Yoga is forgiveness
Have you ever seen yoga defined as forgiveness in any of the yoga texts you’ve studied? I haven’t.
Now, why do I care about all this? You must be thinking I’m…unforgiving.
My concern centers on how yoga studio owners, yoga leaders and spiritual teachers respond to situations that negatively affect yoga and spirituality.
For example, when a yoga studio hosts a teacher who is a known liar or has abused his or her power, is it okay? One studio owner told me that she forgives all the “bad boys of yoga.”
Is it okay to have these “bad boys” in yoga? Should we even have “bad boys” or “bad girls” in yoga?
When, as leaders, teachers or yoga studio owners, do we stand up to protect students?
How hard is it for our role models (or in this case the bad boys of yoga) to follow a yama and niyama or two?
Forgiving too soon does not help these bad boys — nor does it give our students the respect they deserve. Simply forgiving and loving has too often become an excuse to disengage and not enter the dialogue that would be healthy for yoga.
There is a beautiful spectrum of attributes beyond love and forgiveness alone. Attributes such as discernment, integrity, ethics, protectiveness and values are just as important, if not more so, in the full scope of life.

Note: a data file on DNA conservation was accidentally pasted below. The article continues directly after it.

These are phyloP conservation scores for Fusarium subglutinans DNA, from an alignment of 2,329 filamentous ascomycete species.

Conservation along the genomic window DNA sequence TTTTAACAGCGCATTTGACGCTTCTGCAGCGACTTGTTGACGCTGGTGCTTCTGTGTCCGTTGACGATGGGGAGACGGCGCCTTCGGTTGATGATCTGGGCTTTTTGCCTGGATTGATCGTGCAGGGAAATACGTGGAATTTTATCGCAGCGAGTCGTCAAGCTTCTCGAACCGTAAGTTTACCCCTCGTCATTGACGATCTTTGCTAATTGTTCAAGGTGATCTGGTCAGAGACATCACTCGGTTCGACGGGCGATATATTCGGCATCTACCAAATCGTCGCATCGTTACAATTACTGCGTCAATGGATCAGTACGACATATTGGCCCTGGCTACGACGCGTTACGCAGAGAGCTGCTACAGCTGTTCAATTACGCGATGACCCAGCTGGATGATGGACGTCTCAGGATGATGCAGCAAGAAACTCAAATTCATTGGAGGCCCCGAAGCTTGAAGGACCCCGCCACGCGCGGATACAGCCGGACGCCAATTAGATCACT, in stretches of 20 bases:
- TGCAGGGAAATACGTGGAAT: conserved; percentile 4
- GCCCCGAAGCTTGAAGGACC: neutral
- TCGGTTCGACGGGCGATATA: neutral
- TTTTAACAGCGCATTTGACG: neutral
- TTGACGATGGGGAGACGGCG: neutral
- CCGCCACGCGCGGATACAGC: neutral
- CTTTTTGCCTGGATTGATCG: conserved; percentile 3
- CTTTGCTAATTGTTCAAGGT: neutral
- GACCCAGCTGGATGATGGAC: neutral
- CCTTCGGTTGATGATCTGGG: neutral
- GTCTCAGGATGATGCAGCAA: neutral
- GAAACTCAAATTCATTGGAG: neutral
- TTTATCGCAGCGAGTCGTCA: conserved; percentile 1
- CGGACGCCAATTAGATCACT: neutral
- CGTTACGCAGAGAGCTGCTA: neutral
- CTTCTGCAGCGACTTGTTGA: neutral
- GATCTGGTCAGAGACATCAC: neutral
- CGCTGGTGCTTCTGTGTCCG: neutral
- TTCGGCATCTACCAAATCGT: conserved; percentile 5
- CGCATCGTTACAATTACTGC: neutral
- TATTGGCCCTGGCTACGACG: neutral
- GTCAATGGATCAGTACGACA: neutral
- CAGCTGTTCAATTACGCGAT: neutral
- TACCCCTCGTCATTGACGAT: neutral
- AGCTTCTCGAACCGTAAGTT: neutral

I think we owe more to our students than to bypass thoughts, emotions and process by simply pardoning. I think we can still teach on compassion without inviting the bad boys back into the classroom.
As seekers, we show up in a vulnerable state — the potential to hurt students with false guidance (even in the name of love and forgiveness) is that much more possible.
• I hope we will inform students about making their own choices.
• I hope we can start to teach critical thinking in yoga and spirituality.
• I hope we can do more than simply love and forgive.
• I hope we can hold each other accountable to growth and being excellent, precisely because we’ve made mistakes in the past. Our students will appreciate it—and perhaps, in the process, we will find life richer than we imagined.
So the next time you see a post about forgiveness, remember this conversation and perhaps think twice about being so quick to hit “like.”
~ Amy Ippoliti, prAna Ambassador